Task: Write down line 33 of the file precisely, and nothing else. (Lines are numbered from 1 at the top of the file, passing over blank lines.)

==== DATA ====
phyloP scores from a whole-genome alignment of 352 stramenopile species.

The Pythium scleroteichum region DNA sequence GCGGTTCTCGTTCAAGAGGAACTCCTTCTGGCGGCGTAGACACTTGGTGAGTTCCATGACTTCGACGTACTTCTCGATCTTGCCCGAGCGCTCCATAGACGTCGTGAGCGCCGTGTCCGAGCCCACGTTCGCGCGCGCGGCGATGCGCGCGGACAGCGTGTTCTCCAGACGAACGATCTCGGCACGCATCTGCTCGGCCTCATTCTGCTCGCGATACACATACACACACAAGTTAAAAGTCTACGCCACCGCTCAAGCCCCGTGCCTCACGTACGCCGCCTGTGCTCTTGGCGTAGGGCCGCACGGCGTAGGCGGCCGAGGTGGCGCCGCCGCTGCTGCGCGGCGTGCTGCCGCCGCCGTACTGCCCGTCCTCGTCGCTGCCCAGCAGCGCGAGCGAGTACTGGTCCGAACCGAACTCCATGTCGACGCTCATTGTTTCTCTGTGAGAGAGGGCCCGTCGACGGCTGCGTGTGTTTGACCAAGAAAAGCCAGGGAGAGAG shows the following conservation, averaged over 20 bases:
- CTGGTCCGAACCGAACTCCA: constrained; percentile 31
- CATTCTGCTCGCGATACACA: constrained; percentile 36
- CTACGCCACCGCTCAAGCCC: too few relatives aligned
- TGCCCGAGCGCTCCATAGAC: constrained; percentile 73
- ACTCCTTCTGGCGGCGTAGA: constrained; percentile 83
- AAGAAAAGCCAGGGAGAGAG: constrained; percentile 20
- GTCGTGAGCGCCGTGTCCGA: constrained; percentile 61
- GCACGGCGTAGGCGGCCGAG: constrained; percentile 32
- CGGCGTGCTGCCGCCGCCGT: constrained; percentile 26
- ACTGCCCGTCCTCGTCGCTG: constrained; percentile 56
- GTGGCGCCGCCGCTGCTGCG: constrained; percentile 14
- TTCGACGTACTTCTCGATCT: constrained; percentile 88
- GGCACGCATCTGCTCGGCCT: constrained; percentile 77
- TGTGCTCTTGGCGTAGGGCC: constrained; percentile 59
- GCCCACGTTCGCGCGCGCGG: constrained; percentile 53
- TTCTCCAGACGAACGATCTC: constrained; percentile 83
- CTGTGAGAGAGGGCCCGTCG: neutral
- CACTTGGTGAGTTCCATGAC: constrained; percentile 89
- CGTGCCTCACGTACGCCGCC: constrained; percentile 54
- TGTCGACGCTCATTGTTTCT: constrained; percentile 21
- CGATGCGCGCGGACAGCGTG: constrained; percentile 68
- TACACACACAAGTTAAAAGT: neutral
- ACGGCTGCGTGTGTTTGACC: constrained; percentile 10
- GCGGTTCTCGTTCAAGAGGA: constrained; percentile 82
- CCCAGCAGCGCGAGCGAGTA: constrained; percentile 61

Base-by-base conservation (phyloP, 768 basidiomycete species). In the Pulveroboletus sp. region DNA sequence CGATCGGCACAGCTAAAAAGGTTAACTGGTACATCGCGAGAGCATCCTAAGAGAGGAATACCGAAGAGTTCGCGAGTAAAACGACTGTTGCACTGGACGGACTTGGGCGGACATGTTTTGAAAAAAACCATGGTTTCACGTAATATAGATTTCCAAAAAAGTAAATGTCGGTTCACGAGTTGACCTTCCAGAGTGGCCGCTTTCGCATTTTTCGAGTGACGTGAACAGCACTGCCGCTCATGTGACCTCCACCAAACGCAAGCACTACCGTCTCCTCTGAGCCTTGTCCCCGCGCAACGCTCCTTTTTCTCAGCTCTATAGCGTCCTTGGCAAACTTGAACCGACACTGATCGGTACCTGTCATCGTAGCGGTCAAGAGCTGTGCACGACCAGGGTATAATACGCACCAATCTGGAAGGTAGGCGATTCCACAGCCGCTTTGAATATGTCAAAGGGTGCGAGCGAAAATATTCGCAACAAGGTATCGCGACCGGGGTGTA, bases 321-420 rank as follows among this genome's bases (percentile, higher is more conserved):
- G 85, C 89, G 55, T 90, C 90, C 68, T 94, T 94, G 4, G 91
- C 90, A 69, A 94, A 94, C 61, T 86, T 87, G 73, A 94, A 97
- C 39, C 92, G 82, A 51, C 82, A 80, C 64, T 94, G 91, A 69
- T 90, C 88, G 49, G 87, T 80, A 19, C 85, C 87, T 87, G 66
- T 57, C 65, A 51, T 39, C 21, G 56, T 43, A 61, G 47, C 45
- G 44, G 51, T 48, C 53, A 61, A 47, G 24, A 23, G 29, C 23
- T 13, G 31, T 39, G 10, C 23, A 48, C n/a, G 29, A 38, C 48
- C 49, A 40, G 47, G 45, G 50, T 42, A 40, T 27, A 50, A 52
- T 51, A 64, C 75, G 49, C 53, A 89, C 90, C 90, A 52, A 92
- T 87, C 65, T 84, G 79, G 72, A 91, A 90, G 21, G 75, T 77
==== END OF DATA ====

- T 57, C 65, A 51, T 39, C 21, G 56, T 43, A 61, G 47, C 45